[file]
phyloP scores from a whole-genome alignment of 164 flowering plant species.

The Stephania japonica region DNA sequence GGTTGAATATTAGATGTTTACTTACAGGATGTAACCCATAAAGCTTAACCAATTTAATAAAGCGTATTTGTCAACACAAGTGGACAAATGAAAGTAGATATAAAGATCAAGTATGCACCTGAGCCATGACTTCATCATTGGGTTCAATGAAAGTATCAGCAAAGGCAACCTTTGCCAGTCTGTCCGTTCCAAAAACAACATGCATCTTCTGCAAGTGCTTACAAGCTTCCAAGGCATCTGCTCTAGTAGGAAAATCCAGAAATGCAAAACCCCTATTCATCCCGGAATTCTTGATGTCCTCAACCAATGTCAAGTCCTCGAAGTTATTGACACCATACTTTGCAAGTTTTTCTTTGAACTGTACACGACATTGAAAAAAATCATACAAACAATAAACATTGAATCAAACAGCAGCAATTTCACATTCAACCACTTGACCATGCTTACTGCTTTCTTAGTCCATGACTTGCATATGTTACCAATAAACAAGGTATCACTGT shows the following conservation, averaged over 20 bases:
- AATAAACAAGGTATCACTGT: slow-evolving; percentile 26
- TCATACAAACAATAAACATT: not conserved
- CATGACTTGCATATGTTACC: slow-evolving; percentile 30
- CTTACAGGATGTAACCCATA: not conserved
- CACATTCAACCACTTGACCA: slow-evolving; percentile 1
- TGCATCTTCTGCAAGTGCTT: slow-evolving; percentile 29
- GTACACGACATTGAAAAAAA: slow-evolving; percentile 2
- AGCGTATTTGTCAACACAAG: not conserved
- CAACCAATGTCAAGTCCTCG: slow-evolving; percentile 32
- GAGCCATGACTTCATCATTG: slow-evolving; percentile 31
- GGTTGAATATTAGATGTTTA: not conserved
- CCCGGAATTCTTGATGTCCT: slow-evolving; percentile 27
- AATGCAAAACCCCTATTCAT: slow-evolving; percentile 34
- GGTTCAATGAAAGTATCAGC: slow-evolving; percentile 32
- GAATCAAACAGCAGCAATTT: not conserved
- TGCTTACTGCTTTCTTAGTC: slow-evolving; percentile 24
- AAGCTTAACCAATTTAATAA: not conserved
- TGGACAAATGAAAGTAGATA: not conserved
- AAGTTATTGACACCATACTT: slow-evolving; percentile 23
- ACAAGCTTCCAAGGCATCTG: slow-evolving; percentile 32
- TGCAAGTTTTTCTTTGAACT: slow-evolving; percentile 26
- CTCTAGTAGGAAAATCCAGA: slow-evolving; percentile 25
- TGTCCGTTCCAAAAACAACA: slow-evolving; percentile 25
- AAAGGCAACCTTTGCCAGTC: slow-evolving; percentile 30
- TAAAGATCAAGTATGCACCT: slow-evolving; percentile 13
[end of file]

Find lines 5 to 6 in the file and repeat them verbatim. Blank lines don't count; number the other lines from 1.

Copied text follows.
- CATGACTTGCATATGTTACC: slow-evolving; percentile 30
- CTTACAGGATGTAACCCATA: not conserved